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Types of exams and assessments in medical school

By Zahra Almansoor

There are 2 main types of assessment that UK medical schools use: formative and summative. Formative ones are more for self-assessment purposes and so students do not pass or fail, but rather get a review of how they are performing- in essence the grades don’t count. Summative ones are the opposite- these grades get counted and you get a pass or fail. Each medical school puts a different emphasis on how they choose to use both types of assessment, so when applying don’t forget to check up on this and choose medical schools whose assessment type best suits you!

Across the span of UK medical schools an overwhelming range of assessment methods exist including: OSCE’s (Objective Structured Clinical examinations), portfolios, MCQ’s (multiple choice questions), essay questions, student projects and direct observation of procedural skills. It’s important to remember that not all medical schools choose to include all of them in their programmes and often some are included early on only to get replaced by other types once in clinical years. In this article some of the main ones will be discussed.

OSCE’s; these pesky exams have gained quite the reputation amongst the medical student community (not in a good way!) They are unanimously used across medical schools, so sorry but not escaping! They take a similar format to MMI style interviews, and normally consist of around eight 6-8-minute stations. In each station an examiner will observe you completing a task, common ones include doing a physical examination, taking a history and interpreting sets of data in order to reach a diagnosis. In reality the OSCE’s, although nerve wracking, are also quite a fun challenge and as long as you practice beforehand you will be fine!

MCQ style questions like the name suggests, normally consist of 5 different answer options for each question. Often there are 3 choices which you can eliminate straight away but choosing between the last two can sometimes be a challenge (especially if you’ve been blessed with the indecisive gene). A simple trick which seems to work is to always go with your first choice. We’ve all been there at the end of an exam changing all our answers, but with MCQs this really isn’t the best strategy.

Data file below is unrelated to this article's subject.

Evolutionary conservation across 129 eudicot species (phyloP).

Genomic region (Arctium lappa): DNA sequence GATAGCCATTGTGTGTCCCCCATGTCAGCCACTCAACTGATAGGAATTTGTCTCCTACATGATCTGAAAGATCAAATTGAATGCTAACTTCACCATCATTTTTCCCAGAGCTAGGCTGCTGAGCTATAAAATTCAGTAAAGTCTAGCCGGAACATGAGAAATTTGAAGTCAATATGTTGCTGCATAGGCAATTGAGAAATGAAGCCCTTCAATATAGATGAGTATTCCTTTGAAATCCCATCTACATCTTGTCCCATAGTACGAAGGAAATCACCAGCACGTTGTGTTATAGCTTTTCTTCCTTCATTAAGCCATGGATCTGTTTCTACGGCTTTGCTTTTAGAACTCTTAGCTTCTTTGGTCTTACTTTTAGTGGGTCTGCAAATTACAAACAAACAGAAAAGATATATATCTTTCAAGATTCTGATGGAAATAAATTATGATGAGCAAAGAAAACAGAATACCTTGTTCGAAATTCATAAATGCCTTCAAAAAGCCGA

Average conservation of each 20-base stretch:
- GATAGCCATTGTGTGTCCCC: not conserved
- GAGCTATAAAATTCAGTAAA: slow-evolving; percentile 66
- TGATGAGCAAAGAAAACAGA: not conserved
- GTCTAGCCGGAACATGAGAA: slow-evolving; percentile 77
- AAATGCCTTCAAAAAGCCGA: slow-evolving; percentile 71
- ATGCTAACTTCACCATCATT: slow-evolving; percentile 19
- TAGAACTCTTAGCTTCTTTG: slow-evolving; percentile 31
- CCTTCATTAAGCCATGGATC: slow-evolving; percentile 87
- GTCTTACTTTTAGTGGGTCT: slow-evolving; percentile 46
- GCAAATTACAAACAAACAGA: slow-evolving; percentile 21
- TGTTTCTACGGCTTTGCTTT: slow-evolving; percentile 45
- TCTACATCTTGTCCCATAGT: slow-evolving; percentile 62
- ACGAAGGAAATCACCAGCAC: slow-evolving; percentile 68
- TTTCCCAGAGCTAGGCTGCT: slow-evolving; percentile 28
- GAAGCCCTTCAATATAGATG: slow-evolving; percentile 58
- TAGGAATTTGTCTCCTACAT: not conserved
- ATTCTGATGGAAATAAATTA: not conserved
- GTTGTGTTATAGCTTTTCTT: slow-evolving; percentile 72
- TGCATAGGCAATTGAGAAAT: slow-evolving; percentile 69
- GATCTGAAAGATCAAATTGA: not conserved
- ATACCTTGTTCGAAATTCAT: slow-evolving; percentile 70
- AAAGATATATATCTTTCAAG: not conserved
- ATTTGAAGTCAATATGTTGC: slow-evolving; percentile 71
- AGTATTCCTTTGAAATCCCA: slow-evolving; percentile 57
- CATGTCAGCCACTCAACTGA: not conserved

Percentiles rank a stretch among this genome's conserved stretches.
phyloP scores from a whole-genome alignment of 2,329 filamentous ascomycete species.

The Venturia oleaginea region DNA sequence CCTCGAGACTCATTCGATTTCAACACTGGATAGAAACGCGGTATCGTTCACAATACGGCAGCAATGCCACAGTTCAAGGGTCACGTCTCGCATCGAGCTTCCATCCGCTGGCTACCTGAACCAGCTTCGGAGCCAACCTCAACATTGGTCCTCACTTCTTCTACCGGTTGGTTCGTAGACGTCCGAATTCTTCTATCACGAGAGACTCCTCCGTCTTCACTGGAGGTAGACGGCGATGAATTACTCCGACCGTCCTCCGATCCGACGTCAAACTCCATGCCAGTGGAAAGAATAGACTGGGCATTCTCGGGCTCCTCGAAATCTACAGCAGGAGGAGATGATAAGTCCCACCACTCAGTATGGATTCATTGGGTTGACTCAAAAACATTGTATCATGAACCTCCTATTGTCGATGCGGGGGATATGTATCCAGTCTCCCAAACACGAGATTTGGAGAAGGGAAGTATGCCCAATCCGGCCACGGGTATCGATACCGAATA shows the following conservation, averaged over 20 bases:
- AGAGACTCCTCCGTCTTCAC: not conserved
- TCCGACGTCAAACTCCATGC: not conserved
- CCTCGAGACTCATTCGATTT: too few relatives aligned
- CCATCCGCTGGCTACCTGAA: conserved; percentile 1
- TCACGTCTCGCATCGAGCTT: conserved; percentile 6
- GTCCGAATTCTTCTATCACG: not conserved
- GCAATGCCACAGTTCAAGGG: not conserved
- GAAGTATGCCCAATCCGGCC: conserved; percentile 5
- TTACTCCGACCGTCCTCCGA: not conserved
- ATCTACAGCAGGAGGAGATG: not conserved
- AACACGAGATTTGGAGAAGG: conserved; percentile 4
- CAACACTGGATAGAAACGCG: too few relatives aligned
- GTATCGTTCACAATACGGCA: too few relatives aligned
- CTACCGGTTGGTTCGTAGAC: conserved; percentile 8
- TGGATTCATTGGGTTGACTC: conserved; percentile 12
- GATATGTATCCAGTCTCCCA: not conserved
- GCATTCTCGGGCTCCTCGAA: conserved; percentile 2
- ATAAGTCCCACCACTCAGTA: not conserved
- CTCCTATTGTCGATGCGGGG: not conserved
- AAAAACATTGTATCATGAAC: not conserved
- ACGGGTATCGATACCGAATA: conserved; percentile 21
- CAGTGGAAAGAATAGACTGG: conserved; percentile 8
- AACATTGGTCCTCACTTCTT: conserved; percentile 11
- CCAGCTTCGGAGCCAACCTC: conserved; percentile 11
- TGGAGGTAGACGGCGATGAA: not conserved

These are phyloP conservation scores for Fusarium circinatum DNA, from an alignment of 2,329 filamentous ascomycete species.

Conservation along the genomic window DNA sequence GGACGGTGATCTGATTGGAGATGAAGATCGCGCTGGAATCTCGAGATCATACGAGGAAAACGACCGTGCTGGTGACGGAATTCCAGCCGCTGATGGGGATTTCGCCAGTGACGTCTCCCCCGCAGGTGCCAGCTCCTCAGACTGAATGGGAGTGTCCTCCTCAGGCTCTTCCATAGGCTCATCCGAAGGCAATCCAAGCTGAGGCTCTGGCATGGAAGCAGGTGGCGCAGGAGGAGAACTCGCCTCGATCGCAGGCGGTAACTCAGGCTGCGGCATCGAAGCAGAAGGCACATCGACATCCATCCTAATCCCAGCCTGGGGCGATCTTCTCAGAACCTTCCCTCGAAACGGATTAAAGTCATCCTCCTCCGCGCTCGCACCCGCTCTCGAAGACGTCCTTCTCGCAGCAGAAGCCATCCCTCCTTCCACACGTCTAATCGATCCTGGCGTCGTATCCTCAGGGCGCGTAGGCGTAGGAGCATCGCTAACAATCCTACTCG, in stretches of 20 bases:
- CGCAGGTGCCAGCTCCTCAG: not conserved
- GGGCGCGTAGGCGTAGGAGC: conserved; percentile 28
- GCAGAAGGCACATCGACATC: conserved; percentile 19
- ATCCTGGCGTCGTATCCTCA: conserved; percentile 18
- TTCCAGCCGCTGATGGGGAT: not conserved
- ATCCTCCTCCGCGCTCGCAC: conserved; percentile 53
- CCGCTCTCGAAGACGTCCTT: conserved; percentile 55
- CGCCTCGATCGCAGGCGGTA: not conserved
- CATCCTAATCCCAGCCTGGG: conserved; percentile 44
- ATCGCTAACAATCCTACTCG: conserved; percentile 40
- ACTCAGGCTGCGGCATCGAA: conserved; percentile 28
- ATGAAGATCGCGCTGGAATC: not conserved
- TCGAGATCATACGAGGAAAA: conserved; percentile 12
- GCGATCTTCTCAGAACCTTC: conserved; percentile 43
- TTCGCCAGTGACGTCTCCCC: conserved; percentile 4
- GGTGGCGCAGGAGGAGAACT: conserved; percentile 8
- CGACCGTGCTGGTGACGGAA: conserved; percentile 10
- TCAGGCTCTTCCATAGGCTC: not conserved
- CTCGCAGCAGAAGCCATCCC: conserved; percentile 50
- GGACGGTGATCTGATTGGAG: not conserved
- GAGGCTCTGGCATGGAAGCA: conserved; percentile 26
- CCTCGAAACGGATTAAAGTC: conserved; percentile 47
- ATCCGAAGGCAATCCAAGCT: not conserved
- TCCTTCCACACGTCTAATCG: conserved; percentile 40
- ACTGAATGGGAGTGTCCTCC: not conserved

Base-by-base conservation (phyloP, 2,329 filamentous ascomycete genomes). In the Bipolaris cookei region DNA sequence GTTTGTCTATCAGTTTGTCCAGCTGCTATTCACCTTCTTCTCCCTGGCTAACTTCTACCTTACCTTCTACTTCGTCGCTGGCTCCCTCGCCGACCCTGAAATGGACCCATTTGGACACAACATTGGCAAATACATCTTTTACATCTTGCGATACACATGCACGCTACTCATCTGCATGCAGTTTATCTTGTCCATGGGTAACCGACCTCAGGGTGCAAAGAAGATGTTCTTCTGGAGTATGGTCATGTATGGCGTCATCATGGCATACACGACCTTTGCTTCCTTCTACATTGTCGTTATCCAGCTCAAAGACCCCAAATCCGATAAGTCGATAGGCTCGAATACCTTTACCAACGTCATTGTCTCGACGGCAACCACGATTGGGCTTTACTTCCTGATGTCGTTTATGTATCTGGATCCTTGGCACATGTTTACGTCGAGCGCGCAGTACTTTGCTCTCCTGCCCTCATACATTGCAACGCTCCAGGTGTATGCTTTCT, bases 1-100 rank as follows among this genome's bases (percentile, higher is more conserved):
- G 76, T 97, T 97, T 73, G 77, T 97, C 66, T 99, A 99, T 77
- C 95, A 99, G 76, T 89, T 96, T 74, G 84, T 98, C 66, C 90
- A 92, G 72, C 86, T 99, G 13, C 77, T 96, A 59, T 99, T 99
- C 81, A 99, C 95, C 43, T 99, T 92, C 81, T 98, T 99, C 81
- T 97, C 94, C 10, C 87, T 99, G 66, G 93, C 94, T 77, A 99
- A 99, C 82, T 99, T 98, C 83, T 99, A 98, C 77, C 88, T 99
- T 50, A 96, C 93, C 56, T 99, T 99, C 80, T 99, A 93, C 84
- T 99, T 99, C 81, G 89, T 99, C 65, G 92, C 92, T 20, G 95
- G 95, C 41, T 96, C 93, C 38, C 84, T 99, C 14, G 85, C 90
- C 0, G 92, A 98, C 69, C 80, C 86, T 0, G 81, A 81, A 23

Student projects often involve choosing a topic of interest or being allocated one and then spending a few weeks researching it. It is a great opportunity to improve on your writing skills and research technique and you really do become extremely knowledgeable in specific areas. The depth and breadth of knowledge is assessed as well as your ability to analyse scientific papers.

Direct observation of procedural skills is mainly done during clinical years. As part of the GMC requirements there are a list of procedural skills that need to be mastered including: taking bloods, cannulation and catherization. Each medical school takes a different approach but commonly during placements if the opportunity presents itself, students can ask for a qualified person to assess them and then sign them off as having been competent.

Portfolios are designed to give students an opportunity to complete written reflections on their professional and personal goals and how they are performing, in order to reach those goals. These are often assessed throughout the medical school journey and it can be really rewarding looking back over the years and seeing how much you have progressed!

Long essay style questions are also as the name suggests- about writing essays relating to scientific topics. They are most commonly assessed in pre-clinical years as they often involve writing about the scientific concepts underlying medicine, rather than about diseases and their management. These are a great opportunity to really learn the nitty gritty of science and the writing aspect makes a nice change from all the clinical cases you will see as you move further up in medical school.

There you have it- a concise guide of some of the most popular assessment methods. The thought of them may seem daunting but with preparation and practice they are very manageable, and the medical schools are really fair in how they standardise all the grades across their students, to give you the very best chance of passing.

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